• by Teun ( 17872 )
        For measures of 'anyone'.
        There is profit for giving the general population and also industry access to clean water (and air for that matter).
        It is society as a whole that profits and you are part of that society.

        In other words, it is not beneficial to have individual investors get the profits, for best return on investment this needs to be a public utility based on a strong and fair legal system.
        Which for the moment will leave large swaths of the USofA dry...
      • > > a point to prevent anyone from profiting from access to clean water.

        I think the point is to prevent people from using underhanded ways of screwing with something already good for the sake of profit.

        Unfortunately, access to things already good is getting scarcer. Oh, it sucks to be a selfish little shit.

      • Around here we have a saying that water flows uphill towards money.

    • by PPH ( 736903 )

      some of our oligarchs moving to take control of the water supply

      Those oligarchs aren't always private parties. We recently went through a bit of resource grab by the local government here in Washington State. The city water department supported an 'environmental' suit against rural property owners, effectively stopping them from drilling wells or drawing from bodies of water. And that stalled building permits. But .... the city stepped in and offered to build their utility system out. And sell these rural homes water. For a few hundred dollars a month plus $50K to $75K

  • by Enigma2175 ( 179646 ) on Sunday February 11, 2018 @12:42AM (#56102857) Homepage Journal

    Wow, with this technology they would be able to produce enough salt to last them forever!

    • by Dantoo ( 176555 )

      Yeah,,,Until "Big Salt" buys up all the patents and forces us to keep production low. We'll be scraping the lamps in cheap hotel rooms for decades yet.

    • Wow, with this technology they would be able to produce enough salt to last them forever!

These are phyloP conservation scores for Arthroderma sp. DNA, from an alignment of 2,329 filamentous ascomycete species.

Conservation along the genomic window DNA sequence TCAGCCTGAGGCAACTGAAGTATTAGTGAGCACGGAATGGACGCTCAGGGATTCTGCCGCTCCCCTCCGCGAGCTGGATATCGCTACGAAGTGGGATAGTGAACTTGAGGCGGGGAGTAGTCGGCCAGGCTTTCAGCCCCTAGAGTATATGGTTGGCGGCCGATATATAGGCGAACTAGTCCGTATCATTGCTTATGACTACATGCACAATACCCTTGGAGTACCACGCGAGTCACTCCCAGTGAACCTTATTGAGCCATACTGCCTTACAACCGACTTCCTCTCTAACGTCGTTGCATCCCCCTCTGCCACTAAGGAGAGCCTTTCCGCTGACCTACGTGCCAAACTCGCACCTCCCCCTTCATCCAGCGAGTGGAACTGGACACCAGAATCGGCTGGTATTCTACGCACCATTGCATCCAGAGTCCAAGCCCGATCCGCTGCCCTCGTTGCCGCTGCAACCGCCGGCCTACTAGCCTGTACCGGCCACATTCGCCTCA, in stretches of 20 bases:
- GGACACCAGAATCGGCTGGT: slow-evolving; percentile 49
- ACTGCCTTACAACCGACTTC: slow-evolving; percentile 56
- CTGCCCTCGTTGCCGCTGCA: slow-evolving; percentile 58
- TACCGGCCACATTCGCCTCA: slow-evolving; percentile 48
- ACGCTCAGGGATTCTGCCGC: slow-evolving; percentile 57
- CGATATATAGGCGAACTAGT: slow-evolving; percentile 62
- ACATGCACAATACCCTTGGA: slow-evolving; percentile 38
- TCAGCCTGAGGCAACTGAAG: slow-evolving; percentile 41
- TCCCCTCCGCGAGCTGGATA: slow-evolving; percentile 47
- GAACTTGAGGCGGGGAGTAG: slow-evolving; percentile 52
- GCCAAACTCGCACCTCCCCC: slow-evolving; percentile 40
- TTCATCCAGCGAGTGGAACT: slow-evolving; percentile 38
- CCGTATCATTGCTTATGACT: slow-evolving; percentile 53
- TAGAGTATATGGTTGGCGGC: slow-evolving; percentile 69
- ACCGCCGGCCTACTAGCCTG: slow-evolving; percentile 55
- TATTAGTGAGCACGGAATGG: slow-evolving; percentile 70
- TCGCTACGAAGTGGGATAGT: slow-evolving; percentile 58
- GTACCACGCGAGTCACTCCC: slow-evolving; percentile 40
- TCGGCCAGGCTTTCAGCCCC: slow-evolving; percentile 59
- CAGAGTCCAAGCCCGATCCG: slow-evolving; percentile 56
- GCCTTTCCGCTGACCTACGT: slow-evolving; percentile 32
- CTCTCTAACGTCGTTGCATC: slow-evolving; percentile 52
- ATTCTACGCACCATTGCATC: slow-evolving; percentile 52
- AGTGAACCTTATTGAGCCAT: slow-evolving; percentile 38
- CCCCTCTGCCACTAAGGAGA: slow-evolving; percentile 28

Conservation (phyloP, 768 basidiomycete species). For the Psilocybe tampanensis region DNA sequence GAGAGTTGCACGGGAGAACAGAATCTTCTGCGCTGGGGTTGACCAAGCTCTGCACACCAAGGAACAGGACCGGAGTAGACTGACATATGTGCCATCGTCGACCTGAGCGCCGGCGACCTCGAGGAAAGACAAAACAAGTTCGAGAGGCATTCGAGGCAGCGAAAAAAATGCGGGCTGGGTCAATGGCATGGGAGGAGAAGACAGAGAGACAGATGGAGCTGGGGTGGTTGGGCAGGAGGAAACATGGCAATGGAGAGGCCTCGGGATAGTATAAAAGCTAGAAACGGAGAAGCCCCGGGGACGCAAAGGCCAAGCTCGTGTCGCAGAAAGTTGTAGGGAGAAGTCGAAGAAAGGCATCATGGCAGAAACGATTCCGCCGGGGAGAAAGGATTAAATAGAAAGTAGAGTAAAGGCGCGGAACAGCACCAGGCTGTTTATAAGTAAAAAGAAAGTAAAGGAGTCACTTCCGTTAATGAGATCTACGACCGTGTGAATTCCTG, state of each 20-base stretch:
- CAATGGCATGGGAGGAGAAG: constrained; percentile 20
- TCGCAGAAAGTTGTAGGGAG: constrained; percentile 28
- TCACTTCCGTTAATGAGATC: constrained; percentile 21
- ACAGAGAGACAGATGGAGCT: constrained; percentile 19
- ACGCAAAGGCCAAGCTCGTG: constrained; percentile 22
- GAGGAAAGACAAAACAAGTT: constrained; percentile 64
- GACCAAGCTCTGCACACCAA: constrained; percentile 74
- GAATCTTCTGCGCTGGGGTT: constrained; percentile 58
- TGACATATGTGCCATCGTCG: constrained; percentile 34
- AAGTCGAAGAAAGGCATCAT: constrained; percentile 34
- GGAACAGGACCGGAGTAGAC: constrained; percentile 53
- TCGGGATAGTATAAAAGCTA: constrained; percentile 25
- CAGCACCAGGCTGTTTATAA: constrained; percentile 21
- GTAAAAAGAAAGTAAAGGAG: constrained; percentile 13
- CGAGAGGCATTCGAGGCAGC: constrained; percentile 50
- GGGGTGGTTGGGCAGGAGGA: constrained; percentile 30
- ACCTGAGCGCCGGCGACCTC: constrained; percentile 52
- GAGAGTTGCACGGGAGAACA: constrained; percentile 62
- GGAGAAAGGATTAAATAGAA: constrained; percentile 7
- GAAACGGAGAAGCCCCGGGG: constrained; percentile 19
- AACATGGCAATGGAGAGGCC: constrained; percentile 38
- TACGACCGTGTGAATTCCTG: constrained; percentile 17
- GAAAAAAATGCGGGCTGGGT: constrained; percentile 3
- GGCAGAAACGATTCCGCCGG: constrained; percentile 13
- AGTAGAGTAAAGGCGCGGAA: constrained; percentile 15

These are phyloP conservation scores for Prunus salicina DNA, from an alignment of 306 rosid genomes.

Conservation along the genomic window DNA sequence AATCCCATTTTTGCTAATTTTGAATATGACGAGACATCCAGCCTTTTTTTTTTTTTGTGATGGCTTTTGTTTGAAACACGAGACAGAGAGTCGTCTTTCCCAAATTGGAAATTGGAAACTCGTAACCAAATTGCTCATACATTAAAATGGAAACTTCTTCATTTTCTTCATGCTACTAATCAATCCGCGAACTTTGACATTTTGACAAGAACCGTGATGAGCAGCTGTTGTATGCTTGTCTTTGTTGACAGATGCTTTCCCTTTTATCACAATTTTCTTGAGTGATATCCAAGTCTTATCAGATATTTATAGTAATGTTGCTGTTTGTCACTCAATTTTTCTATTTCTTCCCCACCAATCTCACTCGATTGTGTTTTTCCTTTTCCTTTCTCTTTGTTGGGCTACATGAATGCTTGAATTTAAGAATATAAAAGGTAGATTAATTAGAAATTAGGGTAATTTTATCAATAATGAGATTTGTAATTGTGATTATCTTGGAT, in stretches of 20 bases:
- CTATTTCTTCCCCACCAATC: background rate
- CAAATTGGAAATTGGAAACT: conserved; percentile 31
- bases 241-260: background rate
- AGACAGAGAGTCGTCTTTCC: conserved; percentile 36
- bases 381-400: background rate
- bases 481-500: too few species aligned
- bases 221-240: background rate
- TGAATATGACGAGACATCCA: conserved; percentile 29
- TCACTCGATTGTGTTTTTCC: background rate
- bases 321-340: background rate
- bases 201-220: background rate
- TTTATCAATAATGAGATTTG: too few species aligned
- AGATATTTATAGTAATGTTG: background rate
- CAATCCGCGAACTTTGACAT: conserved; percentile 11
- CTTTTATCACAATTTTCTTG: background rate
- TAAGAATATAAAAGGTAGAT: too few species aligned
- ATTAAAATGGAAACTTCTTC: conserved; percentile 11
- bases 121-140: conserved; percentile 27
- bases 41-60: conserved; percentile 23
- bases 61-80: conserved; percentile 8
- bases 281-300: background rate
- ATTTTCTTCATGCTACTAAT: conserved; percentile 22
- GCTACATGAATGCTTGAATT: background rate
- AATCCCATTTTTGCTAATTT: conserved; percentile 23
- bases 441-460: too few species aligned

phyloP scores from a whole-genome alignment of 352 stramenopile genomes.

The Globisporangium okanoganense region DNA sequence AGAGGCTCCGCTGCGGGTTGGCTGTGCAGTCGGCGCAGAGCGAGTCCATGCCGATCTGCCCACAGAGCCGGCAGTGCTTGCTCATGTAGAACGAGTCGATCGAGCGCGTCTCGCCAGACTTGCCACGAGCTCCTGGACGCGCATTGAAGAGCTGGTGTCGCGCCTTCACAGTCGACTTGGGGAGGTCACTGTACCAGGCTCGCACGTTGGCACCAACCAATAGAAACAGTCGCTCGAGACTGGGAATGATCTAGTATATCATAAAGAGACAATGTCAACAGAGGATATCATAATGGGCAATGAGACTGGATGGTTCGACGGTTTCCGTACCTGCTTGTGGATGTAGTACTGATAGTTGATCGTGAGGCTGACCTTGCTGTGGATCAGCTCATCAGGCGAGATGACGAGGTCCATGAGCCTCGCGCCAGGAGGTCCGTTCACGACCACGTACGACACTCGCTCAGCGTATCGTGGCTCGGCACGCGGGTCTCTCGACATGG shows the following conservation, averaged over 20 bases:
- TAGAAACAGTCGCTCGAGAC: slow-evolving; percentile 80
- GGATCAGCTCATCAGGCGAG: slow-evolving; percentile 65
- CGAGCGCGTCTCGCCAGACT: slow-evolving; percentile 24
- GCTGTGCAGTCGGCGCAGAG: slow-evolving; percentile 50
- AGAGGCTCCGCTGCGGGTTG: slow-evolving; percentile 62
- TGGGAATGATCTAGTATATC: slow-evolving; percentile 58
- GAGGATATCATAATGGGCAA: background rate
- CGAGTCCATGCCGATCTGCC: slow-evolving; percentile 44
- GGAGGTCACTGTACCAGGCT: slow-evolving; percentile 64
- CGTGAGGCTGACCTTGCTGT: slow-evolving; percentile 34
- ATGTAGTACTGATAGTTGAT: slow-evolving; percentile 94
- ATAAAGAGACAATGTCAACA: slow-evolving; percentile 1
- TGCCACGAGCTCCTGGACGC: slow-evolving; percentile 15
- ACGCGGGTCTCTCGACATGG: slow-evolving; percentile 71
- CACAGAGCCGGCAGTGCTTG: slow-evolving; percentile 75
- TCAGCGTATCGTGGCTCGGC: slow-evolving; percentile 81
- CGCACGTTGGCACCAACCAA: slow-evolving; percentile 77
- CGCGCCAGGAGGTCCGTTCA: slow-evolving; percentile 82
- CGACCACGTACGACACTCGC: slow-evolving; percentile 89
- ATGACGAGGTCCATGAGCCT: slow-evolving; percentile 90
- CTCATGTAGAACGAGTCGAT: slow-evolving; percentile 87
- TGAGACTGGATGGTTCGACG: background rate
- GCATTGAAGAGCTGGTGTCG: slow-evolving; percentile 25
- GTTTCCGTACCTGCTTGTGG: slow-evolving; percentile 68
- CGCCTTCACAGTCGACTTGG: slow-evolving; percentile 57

Folks in South East Asia like to season their food with plenty of salty soy sauce and putrid dead fish sauce. So I see no need for them for desalinated water.

      Just pump soy and fishy tasting sea water directly into the taps at home, and market the water as "pre seasoned". No-one drinks tap water these days anyway. All other uses for water like cooking, bathing and washing can be done with fishy soy sauce water.

  • Uranium (Score:4, Interesting)

    by blindseer ( 891256 ) <blindseer@@@earthlink...net> on Sunday February 11, 2018 @01:08AM (#56102897)

    What kinds of ions can they filter out besides lithium? Japan is so desperate for energy that they've been researching a way to filter uranium from ocean water for a very long time now. They've had some success but so far it's just cheaper to buy uranium from Australia, which oddly mines a lot of uranium but does not use it for energy in their own country.

    There's a lot of uranium in the ocean. More than we could ever use. Nuclear power may not be "renewable" like wind and sun but it is just as "sustainable". There is so much uranium on the planet that the sun would go red giant and boil away the oceans before we run out of uranium. Being able to filter it from the ocean means no one could claim a monopoly on mining it. Oh, and no one should run out of fresh water ever again either.

    • by kobaz ( 107760 )

      What's your source?

      • Re:Uranium (Score:4, Informative)

        by blindseer ( 891256 ) <blindseer@@@earthlink...net> on Sunday February 11, 2018 @02:08AM (#56102999)